Last year, Google announced that it would make efforts to reduce the visibility of copyright infringing sites by taking legitimate violation notices into account when ranking search results.
This was especially relevant to the anti-piracy efforts of the Recording Industry Association of America (RIAA), but they aren’t happy with the outcome so far. The RIAA issued a statement on their official website explaining why:
“Six months later, we have found no evidence that Google’s policy has had a demonstrable impact on demoting sites with large amounts of piracy. These sites consistently appear at the top of Google’s search results for popular songs or artists.”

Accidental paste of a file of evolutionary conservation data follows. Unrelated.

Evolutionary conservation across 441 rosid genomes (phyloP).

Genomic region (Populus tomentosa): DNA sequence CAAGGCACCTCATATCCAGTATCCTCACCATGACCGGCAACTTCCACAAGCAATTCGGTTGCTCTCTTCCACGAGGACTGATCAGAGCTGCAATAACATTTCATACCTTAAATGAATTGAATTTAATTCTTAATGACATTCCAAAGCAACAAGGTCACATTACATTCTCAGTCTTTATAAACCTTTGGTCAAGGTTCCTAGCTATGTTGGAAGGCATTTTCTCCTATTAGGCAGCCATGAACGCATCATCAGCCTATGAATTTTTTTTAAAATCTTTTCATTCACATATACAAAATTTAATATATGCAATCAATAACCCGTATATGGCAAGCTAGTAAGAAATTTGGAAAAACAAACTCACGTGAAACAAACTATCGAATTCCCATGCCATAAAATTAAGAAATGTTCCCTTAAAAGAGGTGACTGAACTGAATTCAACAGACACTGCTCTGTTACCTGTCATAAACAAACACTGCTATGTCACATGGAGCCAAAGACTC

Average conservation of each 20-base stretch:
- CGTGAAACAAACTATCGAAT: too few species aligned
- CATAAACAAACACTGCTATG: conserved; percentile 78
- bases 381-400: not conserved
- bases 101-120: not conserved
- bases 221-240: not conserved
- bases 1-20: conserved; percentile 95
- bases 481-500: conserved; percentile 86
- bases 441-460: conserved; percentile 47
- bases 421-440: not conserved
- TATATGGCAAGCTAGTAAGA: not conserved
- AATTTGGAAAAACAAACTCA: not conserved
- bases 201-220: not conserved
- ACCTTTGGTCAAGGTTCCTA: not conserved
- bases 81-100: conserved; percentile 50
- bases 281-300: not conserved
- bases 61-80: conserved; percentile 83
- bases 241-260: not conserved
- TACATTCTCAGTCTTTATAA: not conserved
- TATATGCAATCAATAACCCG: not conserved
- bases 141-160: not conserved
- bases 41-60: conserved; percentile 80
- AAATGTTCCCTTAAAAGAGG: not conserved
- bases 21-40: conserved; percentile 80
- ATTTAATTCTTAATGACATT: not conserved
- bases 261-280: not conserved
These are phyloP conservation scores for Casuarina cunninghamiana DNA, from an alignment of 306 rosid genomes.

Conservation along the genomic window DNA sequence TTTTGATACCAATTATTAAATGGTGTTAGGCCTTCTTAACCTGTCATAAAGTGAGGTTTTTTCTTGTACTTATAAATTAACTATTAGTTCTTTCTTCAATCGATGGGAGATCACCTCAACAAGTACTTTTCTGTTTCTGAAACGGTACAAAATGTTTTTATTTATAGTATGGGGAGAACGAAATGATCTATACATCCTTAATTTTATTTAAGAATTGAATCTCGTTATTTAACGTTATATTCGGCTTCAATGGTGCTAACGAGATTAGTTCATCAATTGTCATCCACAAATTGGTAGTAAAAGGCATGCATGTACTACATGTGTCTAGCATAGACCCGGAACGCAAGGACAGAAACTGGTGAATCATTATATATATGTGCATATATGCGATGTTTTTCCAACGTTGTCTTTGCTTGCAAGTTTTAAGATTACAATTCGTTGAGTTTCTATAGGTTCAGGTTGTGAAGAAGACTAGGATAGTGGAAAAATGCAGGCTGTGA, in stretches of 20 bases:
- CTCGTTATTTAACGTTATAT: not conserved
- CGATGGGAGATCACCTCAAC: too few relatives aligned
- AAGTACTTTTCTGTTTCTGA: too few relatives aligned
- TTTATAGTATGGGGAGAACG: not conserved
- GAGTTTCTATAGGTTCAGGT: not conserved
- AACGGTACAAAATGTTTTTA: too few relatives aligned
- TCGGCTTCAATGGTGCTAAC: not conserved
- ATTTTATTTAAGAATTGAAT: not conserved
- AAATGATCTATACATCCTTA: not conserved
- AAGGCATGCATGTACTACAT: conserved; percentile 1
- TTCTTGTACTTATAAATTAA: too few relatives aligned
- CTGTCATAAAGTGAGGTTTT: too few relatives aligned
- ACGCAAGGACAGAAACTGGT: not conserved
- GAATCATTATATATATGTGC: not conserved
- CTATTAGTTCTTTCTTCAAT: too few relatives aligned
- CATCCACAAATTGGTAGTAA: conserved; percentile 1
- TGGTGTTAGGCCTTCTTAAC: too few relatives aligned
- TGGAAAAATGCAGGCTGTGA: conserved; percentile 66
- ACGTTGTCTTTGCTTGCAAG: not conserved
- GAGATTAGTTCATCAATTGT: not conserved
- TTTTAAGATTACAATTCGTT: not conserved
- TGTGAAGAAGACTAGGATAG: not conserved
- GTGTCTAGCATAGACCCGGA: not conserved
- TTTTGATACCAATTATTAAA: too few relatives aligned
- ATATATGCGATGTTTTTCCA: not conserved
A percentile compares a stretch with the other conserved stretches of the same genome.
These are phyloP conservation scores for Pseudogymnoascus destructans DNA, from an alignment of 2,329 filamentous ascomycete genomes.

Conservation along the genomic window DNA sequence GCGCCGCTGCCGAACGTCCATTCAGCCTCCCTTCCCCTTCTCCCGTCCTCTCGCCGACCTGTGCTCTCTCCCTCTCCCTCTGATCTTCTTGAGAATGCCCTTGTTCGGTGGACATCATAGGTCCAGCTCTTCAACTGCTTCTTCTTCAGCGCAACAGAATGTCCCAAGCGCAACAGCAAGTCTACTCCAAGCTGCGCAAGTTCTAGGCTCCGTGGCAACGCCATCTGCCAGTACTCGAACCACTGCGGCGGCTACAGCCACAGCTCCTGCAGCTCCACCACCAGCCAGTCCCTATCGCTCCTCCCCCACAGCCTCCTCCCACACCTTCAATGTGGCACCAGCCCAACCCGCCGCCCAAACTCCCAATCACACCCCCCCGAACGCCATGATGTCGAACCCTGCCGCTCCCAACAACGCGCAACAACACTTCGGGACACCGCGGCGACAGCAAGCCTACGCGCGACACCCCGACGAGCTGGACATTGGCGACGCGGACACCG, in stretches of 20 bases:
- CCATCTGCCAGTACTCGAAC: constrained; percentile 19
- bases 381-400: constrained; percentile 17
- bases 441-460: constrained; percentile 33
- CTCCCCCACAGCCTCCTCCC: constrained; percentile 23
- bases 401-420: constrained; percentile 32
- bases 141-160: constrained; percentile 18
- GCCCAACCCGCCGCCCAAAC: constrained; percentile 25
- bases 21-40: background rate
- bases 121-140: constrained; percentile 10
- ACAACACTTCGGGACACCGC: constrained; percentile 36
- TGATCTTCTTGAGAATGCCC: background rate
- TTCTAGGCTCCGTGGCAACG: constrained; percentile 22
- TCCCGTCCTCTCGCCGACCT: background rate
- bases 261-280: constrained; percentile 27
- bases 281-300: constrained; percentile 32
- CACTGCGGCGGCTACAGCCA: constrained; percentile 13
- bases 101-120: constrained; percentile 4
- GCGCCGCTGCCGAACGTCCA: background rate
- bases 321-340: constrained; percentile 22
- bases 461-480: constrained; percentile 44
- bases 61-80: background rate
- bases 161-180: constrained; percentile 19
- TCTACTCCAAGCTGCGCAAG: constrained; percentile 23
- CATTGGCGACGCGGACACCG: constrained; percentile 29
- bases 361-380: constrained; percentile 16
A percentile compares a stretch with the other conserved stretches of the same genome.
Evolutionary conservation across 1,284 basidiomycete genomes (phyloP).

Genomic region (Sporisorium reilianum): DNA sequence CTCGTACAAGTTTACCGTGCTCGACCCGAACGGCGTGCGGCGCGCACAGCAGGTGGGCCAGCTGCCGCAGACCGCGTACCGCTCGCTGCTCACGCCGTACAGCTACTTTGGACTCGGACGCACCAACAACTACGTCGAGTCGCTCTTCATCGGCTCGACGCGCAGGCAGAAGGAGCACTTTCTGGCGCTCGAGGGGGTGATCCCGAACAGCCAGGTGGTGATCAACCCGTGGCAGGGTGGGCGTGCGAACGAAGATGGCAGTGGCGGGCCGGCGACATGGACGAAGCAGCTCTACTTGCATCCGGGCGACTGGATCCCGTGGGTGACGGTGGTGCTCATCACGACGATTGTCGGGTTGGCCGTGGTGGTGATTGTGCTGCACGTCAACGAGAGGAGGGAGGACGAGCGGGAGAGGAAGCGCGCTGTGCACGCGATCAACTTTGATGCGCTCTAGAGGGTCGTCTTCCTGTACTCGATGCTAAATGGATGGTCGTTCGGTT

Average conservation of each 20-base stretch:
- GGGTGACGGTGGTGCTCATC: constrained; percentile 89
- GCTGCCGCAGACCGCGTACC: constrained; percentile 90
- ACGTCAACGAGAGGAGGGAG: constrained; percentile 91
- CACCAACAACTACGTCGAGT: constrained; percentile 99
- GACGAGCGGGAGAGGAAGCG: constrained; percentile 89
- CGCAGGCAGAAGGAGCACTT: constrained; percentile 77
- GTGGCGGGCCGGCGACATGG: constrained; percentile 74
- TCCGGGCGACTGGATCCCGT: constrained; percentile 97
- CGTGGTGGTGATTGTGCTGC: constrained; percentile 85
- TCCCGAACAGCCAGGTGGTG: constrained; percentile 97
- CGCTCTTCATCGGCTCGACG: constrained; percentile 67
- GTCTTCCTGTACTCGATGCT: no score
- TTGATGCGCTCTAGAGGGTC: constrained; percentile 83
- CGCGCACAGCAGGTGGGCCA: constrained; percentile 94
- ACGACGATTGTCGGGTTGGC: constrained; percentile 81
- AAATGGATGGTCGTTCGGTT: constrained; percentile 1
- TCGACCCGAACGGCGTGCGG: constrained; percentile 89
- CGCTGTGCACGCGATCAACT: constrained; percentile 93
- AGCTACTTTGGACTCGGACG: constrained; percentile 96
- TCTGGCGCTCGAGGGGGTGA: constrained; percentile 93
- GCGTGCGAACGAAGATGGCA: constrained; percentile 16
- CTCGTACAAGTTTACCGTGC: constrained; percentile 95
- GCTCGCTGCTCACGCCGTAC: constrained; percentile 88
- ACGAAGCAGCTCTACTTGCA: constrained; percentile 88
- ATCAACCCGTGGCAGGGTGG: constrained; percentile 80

In August, Google’s Vice President of Engineering explained, “Only copyright holders know if something is authorized, and only courts can decide if a copyright has been infringed; Google cannot determine whether a particular webpage does or does not violate copyright law. So while this new signal will influence the ranking of some search results, we won’t be removing any pages from search results unless we receive a valid copyright removal notice from the rights owner.”